Chesters – Day Two

As it happened, I slept extremely well last night, so I missed out on the tawny owl calling from the Chesters bothy roof. The morning was bright, and as I peered out of the cocoon of my sleeping bag I felt the familiar pull of the wild. The combination of hushed soundscape and pine woodland packed with secrets was enough to lure me out of bed.

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As I ate breakfast I had the pleasure of watching a bank vole feeding on the sunflower hearts Heather had left out. He was a challenge to photograph as he only stayed in view for a second, but it was impossible not to love his curious expression as he peered through the window.

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After preparing the bothy for the expeditioneers’ arrival, Cain and I headed back through the Breamish Valley to meet them. Although no red squirrels this time, we came across two dead pheasants. They looked incredibly fresh with no obvious wounds. The only indication of possible death was the presence of downy feathers in the birds’ claws, suggesting the frisky males had fought to the death. It was a great opportunity to photograph a pheasant’s feathers up close – there are so many beautiful colours.

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When we returned, Heather explained the itinerary for the next three days and introduced the expeditioneers to camera traps and Longworth traps, recording equipment used to live trap small mammals. Finally, we all found Chesters bothy on a map of the Cheviots.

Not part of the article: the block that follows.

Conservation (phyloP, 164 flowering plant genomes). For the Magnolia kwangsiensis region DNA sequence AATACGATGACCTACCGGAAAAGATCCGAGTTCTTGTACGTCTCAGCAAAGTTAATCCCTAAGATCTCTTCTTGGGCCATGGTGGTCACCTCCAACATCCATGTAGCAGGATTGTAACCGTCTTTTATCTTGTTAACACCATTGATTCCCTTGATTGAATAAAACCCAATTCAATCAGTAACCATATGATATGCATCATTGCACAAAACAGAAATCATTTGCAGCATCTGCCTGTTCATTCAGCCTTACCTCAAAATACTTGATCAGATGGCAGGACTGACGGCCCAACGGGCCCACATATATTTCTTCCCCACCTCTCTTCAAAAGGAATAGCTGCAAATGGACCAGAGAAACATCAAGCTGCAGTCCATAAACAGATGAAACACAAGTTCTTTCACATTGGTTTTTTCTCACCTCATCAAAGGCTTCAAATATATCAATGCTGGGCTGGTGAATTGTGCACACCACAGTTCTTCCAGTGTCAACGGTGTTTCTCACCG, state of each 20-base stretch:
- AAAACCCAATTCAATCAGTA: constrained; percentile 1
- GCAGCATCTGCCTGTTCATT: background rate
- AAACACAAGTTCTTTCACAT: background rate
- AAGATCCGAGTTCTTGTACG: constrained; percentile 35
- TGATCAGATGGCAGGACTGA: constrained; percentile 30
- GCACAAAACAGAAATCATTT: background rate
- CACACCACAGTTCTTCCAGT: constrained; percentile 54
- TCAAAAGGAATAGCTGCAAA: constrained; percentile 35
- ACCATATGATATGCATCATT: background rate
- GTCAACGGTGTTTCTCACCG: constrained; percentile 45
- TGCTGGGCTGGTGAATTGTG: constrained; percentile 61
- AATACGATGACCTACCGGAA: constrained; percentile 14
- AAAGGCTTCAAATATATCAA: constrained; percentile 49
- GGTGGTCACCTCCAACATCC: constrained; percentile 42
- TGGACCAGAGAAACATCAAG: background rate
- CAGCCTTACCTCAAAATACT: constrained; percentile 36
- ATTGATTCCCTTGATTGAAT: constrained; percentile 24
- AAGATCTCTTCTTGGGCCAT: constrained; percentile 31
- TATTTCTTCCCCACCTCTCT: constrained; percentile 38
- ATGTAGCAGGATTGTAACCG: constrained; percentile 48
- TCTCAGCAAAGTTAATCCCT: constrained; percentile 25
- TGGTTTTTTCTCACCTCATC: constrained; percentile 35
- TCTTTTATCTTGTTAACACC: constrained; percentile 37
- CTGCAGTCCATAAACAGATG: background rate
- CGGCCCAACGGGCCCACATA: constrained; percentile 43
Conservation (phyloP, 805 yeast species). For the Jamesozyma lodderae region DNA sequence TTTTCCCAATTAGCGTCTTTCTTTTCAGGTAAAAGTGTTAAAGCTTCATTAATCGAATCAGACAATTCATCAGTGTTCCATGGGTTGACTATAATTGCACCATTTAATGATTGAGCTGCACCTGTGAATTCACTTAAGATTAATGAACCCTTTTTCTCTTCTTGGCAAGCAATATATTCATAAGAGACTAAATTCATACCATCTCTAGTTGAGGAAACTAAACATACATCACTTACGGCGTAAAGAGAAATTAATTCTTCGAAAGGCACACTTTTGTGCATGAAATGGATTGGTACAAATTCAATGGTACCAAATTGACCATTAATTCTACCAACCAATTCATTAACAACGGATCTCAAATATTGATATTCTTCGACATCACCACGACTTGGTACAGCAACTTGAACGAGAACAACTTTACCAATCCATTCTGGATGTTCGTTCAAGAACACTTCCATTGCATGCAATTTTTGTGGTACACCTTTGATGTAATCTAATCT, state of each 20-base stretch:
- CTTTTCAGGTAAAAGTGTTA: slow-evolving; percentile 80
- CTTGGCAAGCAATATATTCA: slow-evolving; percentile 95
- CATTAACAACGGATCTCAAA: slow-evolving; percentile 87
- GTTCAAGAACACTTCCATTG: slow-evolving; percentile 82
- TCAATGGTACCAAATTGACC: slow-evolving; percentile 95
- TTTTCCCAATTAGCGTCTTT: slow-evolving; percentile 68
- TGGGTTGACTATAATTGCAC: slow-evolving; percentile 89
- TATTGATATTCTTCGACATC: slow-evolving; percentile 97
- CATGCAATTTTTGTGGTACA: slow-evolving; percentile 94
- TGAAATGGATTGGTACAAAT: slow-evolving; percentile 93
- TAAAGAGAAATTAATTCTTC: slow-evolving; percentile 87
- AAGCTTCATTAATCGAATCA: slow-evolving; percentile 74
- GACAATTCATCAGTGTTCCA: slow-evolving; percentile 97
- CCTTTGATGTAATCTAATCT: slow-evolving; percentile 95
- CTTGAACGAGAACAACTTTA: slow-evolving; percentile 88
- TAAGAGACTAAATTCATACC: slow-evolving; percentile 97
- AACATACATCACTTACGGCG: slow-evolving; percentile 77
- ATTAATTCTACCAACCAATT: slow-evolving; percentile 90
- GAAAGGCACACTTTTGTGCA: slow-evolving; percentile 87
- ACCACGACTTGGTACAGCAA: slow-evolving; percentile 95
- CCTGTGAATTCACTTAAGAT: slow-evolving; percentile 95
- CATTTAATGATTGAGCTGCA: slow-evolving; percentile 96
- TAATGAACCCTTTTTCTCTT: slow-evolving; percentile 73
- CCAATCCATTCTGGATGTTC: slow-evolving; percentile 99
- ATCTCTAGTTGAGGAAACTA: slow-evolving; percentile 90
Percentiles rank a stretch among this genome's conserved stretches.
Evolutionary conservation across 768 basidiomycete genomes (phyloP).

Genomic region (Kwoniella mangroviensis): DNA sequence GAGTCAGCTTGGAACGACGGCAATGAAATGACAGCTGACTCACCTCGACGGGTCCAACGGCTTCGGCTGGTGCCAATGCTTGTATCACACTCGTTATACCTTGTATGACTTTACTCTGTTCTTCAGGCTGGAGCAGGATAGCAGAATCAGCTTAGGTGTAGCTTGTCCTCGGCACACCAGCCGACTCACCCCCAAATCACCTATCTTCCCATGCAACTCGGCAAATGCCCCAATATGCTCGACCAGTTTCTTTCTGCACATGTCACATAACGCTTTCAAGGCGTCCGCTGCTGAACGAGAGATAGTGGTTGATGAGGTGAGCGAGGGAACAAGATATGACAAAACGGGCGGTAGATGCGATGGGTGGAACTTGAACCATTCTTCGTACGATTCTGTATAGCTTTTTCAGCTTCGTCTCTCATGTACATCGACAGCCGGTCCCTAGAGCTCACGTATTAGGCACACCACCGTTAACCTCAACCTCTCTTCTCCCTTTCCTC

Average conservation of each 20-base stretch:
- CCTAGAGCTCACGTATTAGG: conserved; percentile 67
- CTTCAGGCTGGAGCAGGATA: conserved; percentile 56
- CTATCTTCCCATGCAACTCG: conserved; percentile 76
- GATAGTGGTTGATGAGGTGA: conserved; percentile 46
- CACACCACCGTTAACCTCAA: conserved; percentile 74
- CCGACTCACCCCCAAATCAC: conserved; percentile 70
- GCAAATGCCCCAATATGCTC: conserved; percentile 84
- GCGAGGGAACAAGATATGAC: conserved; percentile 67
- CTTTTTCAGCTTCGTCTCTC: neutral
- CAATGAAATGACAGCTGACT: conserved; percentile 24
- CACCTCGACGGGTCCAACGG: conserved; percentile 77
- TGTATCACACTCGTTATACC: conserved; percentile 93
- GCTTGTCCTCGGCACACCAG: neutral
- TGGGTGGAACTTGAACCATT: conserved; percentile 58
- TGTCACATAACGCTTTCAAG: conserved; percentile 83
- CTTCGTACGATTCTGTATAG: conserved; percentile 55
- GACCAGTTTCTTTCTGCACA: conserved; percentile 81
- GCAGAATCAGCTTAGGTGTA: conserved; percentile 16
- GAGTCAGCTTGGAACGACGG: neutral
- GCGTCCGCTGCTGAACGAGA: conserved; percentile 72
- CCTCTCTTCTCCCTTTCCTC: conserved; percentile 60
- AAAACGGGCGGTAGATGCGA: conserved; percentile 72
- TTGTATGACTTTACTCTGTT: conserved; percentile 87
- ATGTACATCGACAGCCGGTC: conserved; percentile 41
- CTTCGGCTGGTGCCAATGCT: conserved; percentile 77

Just before the sun began to set, we all headed out into a patch of woodland just beside Chesters, where we used the rest of the daylight foraging for signs of the forest’s inhabitants. There were abundant droppings, and although most belonged to sheep and pheasants, a prominent sprinkling on a mound of grass beside an extensive burrow indicated rabbits. Later, we saw different droppings that were more elongated, suggesting hares were also present. Among other treasures, we found rabbit bones, a red squirrel drey – a nest built of twigs, dry leaves or grass – the chest plate of a woodpigeon and feathers belonging to a buzzard and a long-eared owl.

After a thorough forage we suddenly realised the sun had gone, so we hurriedly set up two camera traps, one in the woods to hopefully capture roe deer and the other beside a clump of frogspawn to see if the parent showed up.

Once the traps were set we returned to the bothy. Heather went to fetch wood for the fire and returned with a sleeping moth. After searching through the moth ID book we discovered it was a herald moth. I’d never seen this species before, and took the opportunity to use my macro lens and accentuate its rich copper-coloured wings. After returning the moth to the woodshed to avoid disturbing it, we had an early night in preparation for our long walk tomorrow in search of elusive adders.

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Species seen/heard:

Bank vole Myodes glareolus Blackbird Turdus merula Chaffinch Fringilla coelebs Coal tit Periparus ater Goosander Mergus merganser Grey wagtail Motacilla cinerea Great-spotted woodpecker Dendrocopos major Herald moth Scoliopteryx libatrix Mistle thrush Turdus viscivorus Oystercatcher Haematopus ostralegus Pheasant Phasianus colchicus Red-legged partridge Alectoris rufa Robin Erithacus rubecula Snipe Gallinago gallinago Song thrush Turdus philomelos Tawny owl Strix aluco Woodcock Scolopax rusticola Wren Troglodytes troglodytes

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